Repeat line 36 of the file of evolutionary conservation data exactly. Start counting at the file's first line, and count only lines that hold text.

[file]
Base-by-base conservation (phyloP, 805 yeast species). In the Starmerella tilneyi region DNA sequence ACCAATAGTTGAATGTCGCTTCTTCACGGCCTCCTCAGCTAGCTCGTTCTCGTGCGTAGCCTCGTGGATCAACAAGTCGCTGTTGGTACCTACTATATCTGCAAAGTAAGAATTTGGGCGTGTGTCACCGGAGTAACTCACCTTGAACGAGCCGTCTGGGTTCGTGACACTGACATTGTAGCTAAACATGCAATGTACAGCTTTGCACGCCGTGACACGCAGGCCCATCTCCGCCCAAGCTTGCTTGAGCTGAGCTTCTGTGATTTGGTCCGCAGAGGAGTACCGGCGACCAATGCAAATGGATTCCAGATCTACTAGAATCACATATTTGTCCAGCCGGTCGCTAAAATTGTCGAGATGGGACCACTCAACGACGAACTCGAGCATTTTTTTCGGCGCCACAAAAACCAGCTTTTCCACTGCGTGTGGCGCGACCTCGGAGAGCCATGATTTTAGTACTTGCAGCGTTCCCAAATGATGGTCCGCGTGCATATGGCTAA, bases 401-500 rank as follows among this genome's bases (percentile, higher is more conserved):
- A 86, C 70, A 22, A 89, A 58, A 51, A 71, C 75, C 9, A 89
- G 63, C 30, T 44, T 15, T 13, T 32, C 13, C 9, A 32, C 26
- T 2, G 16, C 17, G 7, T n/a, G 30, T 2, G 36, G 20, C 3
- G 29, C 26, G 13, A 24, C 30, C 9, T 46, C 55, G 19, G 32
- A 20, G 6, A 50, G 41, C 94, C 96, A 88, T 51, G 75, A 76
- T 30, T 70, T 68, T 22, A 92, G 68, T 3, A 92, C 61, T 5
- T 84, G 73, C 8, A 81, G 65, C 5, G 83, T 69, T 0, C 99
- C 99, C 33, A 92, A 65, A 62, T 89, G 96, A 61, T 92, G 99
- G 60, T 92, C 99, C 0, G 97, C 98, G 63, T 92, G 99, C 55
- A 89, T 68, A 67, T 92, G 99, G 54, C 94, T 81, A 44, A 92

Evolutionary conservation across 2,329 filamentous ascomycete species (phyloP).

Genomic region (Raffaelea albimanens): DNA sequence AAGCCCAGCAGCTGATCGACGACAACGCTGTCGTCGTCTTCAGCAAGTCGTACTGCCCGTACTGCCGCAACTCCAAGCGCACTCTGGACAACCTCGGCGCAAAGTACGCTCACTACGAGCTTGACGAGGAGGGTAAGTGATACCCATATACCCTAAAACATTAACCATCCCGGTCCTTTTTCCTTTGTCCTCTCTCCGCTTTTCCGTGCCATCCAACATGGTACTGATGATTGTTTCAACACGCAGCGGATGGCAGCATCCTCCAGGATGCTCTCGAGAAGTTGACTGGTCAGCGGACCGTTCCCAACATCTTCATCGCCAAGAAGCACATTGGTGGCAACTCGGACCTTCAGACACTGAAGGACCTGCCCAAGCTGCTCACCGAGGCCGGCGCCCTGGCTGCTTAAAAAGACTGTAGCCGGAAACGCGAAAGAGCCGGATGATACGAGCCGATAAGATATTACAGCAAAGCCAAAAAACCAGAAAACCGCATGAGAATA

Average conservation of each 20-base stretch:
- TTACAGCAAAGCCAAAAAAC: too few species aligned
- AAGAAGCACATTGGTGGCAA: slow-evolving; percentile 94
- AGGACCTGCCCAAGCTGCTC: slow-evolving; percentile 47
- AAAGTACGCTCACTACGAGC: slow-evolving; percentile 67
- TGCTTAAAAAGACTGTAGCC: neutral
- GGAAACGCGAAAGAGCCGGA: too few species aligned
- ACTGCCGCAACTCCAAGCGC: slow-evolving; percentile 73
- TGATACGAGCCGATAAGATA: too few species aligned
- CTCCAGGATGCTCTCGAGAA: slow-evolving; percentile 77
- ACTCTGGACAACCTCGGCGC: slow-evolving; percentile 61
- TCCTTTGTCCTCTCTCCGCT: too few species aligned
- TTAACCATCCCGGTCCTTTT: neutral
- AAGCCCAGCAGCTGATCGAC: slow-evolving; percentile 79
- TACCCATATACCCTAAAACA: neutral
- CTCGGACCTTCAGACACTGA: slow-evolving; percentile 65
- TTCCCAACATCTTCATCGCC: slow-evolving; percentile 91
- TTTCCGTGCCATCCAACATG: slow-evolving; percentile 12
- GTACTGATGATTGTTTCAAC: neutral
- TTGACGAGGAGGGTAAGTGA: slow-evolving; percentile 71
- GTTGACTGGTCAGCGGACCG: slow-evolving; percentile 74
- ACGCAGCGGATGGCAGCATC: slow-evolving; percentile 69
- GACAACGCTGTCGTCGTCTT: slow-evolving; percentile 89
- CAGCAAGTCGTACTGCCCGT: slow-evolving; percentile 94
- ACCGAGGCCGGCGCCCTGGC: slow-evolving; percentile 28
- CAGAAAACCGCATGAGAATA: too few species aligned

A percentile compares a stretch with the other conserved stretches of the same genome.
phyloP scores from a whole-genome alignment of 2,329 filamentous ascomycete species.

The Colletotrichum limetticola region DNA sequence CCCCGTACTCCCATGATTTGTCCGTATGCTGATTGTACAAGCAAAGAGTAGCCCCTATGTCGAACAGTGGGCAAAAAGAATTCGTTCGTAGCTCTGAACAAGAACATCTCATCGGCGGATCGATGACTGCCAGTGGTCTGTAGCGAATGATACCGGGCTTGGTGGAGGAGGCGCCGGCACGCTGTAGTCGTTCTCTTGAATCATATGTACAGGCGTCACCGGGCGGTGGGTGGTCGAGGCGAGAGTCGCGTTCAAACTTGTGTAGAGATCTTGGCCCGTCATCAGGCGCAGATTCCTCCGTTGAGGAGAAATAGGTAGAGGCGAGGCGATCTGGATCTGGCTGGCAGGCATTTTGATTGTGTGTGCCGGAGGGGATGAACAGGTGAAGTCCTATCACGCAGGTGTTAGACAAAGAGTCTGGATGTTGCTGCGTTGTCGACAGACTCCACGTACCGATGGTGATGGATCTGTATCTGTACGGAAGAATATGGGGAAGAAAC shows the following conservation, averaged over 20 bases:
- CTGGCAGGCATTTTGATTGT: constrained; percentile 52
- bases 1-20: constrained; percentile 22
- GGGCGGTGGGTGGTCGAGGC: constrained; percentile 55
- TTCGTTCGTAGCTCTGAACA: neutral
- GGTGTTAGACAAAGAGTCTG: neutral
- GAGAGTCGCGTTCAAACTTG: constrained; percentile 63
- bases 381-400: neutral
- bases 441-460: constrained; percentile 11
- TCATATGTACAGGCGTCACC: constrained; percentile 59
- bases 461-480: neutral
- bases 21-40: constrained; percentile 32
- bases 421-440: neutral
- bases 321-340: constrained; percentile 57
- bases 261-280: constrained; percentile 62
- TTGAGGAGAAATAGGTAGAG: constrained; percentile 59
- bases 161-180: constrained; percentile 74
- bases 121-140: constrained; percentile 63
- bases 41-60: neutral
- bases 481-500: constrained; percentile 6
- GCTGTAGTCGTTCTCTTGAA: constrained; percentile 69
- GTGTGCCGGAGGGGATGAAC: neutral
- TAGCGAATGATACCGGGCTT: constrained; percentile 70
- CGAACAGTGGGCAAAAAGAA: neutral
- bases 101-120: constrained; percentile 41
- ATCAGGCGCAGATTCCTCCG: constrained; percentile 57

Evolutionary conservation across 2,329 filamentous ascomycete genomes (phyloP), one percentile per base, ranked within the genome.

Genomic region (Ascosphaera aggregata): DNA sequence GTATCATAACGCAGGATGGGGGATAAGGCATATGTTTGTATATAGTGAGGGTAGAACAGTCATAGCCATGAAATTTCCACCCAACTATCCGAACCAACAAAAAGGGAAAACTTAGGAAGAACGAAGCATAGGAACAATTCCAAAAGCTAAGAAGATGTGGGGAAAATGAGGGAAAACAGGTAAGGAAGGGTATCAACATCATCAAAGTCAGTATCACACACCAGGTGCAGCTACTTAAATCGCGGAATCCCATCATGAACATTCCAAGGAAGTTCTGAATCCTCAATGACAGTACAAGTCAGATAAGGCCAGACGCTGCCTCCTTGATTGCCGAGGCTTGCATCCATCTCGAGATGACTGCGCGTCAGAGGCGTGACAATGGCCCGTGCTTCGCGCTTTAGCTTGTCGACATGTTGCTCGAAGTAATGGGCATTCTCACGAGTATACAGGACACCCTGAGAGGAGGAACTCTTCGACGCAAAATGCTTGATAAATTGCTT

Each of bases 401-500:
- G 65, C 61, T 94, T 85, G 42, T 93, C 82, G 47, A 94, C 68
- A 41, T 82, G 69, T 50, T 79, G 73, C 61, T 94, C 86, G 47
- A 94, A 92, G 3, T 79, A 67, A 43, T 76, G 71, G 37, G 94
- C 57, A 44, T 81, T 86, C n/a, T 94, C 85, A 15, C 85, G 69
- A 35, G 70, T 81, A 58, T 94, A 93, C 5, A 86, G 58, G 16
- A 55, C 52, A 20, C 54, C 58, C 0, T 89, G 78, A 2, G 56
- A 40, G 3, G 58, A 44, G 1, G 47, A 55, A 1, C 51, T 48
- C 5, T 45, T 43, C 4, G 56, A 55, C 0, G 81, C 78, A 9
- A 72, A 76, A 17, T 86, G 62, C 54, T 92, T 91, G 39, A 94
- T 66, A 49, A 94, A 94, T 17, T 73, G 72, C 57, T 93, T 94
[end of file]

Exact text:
- GACAACGCTGTCGTCGTCTT: slow-evolving; percentile 89